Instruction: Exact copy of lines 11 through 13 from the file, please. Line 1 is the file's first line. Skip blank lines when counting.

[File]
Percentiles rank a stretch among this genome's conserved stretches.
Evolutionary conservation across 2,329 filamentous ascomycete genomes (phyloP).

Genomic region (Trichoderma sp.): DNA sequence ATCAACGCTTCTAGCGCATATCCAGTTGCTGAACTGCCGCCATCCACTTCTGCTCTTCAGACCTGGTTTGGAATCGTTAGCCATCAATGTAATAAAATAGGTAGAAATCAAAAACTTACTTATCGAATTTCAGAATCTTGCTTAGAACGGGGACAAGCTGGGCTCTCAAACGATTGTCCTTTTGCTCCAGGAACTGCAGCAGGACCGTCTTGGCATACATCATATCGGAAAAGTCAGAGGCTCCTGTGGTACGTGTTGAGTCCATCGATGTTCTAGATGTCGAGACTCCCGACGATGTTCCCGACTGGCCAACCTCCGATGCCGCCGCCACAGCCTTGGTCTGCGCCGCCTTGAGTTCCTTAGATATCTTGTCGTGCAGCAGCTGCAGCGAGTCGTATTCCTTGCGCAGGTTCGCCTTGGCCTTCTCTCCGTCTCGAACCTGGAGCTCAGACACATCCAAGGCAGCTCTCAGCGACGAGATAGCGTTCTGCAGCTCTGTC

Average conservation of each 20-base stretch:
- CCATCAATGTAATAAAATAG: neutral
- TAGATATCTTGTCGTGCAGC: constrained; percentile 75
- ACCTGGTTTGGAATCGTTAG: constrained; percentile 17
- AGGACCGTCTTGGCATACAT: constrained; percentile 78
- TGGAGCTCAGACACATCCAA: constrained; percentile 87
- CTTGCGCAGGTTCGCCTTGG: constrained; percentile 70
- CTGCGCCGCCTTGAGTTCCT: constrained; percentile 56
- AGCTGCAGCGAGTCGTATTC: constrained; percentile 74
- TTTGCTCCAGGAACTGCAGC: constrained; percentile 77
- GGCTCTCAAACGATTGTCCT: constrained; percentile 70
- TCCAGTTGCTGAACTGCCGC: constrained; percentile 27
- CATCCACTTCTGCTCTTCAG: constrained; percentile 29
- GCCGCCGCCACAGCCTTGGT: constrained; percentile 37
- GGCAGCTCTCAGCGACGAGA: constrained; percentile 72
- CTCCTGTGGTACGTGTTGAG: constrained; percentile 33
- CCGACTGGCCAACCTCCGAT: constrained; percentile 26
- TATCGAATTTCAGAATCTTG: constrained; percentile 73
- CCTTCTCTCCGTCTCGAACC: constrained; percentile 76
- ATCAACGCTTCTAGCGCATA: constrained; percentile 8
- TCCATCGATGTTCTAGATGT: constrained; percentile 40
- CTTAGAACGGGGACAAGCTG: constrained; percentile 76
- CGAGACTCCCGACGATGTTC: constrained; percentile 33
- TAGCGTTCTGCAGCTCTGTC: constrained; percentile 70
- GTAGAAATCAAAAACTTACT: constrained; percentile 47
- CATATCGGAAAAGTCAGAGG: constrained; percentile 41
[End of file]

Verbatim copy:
- CTGCGCCGCCTTGAGTTCCT: constrained; percentile 56
- AGCTGCAGCGAGTCGTATTC: constrained; percentile 74
- TTTGCTCCAGGAACTGCAGC: constrained; percentile 77